Download the Netifera zip file from the web site and uncompress it in some directory. It should create a netifera/ directory. In both Linux and Mac OS X you will need to run backdoor_install.sh as root:
cd netifera sudo ./backdoor_install.sh
This will create a suid root file named 'backdoor' which is necesary for sniffing. If you dont do this, Netifera won't be able to sniff. Note that if your file system is nosuid (for example, /tmp and /home in some distributions) it wont work.
A detailed description of how the backdoor works and why it is necessary is available in our blog
Now you can start the application running the netifera executable file
If you have created workspaces with old or beta versions of netifera remove the .netifera folder from your home directory.
On 64bit linux systems install the ia32-libs package. If you run netifera and the 32bit libraries are not installed the following error is displayed:
bash: ./netifera: No such file or directory
An entity is an object of a particular type of information that has been collected. Entities appear in the user interface with an icon and a text label that describes the entity.
The Workspace is an instance of the database where entities are stored. A workspace can be very large and contain thousands of entities. One of the primary goals of Netifera is to be able to handle large amounts of network information.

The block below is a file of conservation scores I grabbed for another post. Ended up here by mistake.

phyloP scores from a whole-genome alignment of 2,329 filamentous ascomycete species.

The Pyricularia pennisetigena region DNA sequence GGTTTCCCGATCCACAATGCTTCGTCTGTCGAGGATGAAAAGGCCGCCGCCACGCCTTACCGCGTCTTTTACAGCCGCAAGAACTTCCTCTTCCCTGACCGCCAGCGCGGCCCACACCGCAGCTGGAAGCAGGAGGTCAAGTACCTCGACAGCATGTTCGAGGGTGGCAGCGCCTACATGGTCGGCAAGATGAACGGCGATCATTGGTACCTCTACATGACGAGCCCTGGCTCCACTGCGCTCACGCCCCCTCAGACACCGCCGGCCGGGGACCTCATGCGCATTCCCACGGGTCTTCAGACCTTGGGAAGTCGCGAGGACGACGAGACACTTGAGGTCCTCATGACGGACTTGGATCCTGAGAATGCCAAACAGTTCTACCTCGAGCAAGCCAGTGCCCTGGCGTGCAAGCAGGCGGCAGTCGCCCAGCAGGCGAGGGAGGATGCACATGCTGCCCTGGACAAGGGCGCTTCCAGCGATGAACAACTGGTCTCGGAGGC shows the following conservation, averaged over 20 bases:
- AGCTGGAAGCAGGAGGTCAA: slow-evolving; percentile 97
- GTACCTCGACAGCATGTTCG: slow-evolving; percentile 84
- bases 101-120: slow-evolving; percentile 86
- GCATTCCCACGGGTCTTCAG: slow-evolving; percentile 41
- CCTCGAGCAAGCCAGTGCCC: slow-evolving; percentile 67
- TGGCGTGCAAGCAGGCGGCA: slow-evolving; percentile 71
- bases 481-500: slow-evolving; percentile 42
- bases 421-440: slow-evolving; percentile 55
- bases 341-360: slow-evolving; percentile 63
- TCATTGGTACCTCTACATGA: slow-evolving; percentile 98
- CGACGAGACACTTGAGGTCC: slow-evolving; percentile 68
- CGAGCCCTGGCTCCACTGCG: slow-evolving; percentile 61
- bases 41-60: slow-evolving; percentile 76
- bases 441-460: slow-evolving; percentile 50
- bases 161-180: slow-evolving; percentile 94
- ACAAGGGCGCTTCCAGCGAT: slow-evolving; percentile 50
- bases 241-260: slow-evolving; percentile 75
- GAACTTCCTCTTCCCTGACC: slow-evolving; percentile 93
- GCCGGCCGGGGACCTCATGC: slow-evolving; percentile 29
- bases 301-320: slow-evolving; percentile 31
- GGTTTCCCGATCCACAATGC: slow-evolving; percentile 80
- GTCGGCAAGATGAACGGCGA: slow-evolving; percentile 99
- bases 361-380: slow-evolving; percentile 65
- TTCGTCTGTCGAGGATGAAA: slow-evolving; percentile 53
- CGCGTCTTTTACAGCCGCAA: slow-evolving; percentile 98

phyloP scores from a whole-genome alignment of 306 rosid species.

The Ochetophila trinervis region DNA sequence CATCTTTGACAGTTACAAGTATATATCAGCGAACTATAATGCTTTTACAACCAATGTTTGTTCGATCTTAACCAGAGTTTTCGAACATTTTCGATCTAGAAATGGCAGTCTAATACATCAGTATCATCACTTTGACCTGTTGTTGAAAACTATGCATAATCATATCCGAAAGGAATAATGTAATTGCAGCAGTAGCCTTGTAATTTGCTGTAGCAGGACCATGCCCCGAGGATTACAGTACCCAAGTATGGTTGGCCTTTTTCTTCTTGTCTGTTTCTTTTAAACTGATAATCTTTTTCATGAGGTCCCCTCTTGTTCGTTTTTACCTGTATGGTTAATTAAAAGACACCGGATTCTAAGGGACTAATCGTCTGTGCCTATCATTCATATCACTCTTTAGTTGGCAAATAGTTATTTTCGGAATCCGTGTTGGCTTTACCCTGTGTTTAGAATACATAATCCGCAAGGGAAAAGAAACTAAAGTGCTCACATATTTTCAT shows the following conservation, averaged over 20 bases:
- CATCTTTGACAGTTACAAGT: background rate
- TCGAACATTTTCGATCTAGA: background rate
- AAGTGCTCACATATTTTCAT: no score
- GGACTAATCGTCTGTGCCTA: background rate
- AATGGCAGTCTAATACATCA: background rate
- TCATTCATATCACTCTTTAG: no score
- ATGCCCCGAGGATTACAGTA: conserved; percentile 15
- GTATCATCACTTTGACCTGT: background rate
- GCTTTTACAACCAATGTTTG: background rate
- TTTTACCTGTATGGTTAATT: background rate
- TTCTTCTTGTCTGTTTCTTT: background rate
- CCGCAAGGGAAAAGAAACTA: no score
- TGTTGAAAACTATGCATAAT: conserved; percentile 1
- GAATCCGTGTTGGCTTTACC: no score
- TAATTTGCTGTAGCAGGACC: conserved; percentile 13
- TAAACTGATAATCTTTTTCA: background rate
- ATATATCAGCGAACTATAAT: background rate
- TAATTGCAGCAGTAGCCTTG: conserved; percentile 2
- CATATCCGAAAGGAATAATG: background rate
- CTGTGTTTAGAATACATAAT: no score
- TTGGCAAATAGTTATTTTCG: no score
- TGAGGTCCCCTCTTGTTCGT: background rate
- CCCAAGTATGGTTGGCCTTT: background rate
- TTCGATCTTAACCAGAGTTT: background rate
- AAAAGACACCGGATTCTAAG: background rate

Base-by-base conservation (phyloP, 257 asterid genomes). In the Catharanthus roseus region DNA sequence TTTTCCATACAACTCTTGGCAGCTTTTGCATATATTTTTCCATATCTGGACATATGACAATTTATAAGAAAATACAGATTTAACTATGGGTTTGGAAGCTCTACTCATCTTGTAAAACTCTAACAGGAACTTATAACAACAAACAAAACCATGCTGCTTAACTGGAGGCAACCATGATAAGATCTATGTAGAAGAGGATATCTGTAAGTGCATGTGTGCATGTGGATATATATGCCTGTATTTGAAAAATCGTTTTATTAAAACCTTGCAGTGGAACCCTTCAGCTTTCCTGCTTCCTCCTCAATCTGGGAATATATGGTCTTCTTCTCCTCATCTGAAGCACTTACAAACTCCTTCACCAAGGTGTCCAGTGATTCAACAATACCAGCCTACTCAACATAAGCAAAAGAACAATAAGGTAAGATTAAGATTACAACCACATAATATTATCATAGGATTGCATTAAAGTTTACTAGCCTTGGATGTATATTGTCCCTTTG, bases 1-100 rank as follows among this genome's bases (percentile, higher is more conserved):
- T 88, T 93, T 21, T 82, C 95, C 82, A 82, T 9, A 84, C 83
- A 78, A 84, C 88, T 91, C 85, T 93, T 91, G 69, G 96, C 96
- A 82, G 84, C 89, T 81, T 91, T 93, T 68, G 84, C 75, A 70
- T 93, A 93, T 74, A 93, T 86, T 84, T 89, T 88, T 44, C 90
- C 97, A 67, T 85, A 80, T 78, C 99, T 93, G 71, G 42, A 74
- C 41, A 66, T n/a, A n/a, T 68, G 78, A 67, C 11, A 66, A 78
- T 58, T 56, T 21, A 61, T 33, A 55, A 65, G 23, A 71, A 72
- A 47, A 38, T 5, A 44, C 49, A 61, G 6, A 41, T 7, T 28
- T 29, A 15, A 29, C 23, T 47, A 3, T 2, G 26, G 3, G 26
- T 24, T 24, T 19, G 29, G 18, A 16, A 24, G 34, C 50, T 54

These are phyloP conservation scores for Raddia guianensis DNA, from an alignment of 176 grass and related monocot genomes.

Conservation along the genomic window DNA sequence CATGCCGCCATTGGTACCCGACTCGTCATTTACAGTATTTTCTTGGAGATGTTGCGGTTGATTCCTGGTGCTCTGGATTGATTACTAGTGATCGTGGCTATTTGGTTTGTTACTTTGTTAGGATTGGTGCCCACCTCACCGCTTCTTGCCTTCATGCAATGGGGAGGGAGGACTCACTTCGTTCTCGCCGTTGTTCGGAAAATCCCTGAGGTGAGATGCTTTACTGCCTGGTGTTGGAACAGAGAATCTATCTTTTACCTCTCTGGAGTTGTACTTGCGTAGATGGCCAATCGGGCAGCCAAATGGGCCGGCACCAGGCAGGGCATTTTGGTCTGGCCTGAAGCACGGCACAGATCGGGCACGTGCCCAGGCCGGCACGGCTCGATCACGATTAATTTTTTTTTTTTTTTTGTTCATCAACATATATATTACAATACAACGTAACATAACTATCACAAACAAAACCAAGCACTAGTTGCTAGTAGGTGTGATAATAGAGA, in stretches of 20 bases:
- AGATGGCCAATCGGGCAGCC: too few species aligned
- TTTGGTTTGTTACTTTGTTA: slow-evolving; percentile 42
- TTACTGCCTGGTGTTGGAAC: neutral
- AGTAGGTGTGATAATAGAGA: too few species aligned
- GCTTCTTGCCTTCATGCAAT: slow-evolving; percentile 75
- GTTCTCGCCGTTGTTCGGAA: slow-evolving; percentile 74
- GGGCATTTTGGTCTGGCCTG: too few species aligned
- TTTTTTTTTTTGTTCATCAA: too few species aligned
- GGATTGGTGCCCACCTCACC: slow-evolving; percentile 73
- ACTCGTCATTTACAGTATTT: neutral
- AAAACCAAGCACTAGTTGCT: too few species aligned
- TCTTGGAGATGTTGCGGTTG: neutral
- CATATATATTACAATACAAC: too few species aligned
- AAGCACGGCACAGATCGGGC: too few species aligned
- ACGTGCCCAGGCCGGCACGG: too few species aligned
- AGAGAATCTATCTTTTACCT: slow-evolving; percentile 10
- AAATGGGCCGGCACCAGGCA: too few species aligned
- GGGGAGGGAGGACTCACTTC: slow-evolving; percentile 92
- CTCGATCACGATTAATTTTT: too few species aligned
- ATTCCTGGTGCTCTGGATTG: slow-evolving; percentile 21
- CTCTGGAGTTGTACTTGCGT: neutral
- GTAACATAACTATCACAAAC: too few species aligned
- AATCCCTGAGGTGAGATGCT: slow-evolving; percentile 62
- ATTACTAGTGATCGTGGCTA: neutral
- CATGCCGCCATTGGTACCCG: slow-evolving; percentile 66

New workspaces can be created with the 'New Workspace' toolbar button and previously created workspaces can be opened with the 'Open Workspace' button.
To manage the complexity and allow the user to organize the information they are collecting the information in a workspace in divided into spaces. A Space contains a subset of the information in the entire Workspace. Spaces help to avoid information cluttering, allowing the user to divide his work into smaller pieces. A space in the user interface is conceptually similar to a tab in a tabbed web browser. A new empty space can be opened with Control-T (Command-T on OS X) or the 'New Space' toolbar button.
The input bar is used to manually add new entities to a space. Simply enter a description of the entity into the input bar and press enter or the add button. The new entity will appear in the current foreground space.